- 33. Litera suspencionis ab ingressu ecclesie.
- 34. Litera absolucionis.
- 35. Adam Prior of Luffield and his convent appoint “our beloved in Christ John of Oxford commonachum nostrum” to be our procurator; giving him large and general powers.
- 36. Adam Prior of Luffield and his convent appoint their fellow monk, brother John of Oxford, to be their proctor in proceedings before the bishop of Lincoln. Given at Luffield on Tuesday next after the feast of S. Lucy A.D. 1273.
- 37. Litera procuracionis.
- 38. Litera edicionis. Ecclesiastical plaint of C. against N.; C. has been transcribing a book for N.; he was to be paid according to the estimate of good men; N. has broken the agreement; C. seeks justice.
- 39. Precedent for a letter by an Oxford student to his father.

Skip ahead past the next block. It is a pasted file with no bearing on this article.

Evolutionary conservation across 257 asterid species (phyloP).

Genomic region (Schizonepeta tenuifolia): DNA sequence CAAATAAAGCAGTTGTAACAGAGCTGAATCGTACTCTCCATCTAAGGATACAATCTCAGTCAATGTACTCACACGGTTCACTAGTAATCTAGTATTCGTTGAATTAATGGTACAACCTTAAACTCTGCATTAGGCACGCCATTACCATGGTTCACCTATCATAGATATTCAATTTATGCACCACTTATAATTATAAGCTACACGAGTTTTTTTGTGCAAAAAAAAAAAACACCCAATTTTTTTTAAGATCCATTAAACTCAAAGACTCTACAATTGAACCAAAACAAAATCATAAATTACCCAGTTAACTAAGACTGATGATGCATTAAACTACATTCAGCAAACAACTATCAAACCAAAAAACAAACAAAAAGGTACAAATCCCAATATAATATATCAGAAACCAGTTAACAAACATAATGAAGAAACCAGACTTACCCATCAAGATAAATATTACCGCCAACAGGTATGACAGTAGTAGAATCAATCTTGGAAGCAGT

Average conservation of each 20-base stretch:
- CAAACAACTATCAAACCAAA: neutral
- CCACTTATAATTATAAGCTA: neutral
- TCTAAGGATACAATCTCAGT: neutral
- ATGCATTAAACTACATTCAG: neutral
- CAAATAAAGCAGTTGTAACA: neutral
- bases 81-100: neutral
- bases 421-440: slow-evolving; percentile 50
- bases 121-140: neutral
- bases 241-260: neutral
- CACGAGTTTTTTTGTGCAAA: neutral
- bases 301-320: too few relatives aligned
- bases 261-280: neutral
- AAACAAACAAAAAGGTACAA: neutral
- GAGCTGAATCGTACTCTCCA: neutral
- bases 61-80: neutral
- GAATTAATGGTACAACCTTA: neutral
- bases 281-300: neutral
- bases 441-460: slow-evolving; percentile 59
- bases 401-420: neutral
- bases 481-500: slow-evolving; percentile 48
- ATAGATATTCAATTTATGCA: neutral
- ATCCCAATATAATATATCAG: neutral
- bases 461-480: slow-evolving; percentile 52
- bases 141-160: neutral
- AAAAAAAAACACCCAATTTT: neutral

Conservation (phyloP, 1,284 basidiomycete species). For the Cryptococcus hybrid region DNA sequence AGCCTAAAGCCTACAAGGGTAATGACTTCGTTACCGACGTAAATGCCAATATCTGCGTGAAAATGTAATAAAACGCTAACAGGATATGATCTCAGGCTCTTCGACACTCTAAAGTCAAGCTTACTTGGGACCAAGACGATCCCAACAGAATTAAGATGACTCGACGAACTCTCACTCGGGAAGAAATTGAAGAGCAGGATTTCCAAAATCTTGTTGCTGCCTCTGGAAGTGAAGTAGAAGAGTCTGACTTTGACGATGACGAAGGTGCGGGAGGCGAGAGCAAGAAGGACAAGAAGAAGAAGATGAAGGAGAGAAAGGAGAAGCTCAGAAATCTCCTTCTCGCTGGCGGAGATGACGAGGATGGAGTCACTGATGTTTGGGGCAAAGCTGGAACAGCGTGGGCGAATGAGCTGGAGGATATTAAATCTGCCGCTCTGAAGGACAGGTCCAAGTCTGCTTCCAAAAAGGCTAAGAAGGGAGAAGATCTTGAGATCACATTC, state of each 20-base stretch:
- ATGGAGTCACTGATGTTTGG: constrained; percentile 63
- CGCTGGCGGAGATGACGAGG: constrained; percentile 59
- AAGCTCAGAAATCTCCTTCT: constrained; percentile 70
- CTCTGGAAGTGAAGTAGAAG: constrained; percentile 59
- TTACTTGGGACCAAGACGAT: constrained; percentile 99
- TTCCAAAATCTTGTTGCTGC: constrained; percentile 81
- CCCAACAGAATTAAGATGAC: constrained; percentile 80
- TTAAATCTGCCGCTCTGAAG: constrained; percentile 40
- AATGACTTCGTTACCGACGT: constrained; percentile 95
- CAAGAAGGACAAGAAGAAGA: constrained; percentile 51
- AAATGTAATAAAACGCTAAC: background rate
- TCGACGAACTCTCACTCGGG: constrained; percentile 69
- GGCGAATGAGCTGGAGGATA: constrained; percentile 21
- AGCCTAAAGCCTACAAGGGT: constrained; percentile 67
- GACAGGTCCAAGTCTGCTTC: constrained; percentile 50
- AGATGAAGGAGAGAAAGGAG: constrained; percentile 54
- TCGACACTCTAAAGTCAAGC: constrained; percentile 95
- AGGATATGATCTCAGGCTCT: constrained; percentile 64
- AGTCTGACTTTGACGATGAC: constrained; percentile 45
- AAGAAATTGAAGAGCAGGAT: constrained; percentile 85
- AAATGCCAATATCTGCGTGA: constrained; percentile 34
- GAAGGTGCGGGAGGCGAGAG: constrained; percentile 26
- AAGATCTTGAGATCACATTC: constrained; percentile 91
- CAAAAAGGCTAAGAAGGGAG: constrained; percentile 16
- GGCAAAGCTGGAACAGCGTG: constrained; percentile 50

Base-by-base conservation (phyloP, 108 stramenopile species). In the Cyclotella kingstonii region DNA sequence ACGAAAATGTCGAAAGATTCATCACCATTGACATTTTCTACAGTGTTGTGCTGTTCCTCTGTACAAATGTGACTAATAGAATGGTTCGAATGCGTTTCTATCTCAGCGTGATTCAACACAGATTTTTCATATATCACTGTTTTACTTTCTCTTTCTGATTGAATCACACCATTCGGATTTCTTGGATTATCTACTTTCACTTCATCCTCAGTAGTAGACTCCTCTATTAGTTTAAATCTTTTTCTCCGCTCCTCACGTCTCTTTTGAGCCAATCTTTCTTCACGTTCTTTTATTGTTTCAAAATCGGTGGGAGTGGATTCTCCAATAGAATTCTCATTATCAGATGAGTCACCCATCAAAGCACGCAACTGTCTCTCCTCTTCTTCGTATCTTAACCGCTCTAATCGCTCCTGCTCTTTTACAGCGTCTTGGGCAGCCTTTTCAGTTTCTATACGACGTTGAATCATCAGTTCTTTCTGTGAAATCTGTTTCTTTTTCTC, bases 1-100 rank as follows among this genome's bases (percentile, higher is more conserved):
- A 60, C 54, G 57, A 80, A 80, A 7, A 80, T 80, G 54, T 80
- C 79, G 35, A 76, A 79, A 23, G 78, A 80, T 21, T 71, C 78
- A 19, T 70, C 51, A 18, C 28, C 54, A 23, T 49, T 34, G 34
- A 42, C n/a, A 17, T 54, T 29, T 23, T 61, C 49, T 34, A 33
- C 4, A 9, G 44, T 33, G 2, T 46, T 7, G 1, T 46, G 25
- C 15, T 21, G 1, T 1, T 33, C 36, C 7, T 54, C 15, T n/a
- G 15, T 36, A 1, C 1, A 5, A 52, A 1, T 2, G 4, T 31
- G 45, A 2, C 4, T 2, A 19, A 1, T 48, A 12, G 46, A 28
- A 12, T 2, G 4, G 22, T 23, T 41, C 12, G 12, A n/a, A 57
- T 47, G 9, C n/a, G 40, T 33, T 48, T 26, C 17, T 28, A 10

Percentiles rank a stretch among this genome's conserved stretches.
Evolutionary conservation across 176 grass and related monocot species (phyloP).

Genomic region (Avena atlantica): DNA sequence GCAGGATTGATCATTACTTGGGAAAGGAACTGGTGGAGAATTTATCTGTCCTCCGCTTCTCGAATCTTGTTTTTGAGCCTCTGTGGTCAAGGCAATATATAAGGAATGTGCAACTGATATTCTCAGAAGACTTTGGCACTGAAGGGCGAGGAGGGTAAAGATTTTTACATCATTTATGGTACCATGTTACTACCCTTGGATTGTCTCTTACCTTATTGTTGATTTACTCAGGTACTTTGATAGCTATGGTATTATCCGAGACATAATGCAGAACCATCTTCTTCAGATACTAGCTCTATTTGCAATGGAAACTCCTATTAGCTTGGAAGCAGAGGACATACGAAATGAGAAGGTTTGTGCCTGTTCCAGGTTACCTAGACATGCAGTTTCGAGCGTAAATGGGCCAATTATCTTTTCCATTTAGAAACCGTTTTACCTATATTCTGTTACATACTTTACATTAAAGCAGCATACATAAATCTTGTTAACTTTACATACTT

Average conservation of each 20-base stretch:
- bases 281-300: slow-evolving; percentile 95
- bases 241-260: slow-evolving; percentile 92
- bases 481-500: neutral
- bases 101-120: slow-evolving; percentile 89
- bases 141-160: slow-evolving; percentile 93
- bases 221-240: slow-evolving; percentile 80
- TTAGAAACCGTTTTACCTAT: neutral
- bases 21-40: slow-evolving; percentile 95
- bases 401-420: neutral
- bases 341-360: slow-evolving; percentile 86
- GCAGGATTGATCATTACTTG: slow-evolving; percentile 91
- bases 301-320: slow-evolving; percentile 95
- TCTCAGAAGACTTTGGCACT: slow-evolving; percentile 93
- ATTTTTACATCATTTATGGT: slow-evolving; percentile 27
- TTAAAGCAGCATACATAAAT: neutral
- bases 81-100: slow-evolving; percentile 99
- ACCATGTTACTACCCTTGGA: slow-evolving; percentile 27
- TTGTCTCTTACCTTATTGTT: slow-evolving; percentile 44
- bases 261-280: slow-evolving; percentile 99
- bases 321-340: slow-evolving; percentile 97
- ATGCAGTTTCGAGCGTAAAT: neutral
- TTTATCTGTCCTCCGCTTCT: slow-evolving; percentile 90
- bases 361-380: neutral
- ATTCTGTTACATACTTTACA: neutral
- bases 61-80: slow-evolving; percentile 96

- 40. Litera warantizacionis. The Master of the Temple announces that R. de F. the bearer of these letters, “our merchant and tenant,” is travelling for our business and is therefore to be quit of tolls and tallages.
- 41. Litera acquietacionis. Release for a bailiff who has rendered his accounts.
- 42. Adam Prior of Luffield and his convent pray Oliver bishop of Lincoln to admit to priest's orders the bearer, namely, Walter of Mursele, deacon.
- 43. Adam Prior of Luffield excuses himself to the Archdeacon of Buckingham for not attending a synod at Aylesbury.
In its present form the treatise cannot be older than the year 1280, for it mentions Oliver bishop of Lincoln. This must be Oliver Sutton, who was consecrated in that year. The document in which Prior Adam is supposed to appoint John of Oxford proctor for the convent may cause us some little difficulty, for it is dated in 1273, while the only Prior Adam of whom we can hear presided over the monastery from 1279 to 1287 . But many of the instruments are supposed to bear a somewhat earlier date, and at any rate I think it clear that the book belongs to the earlier years of Edward I's reign:—the Jews are still in England, and Quia Emptores is still in the future.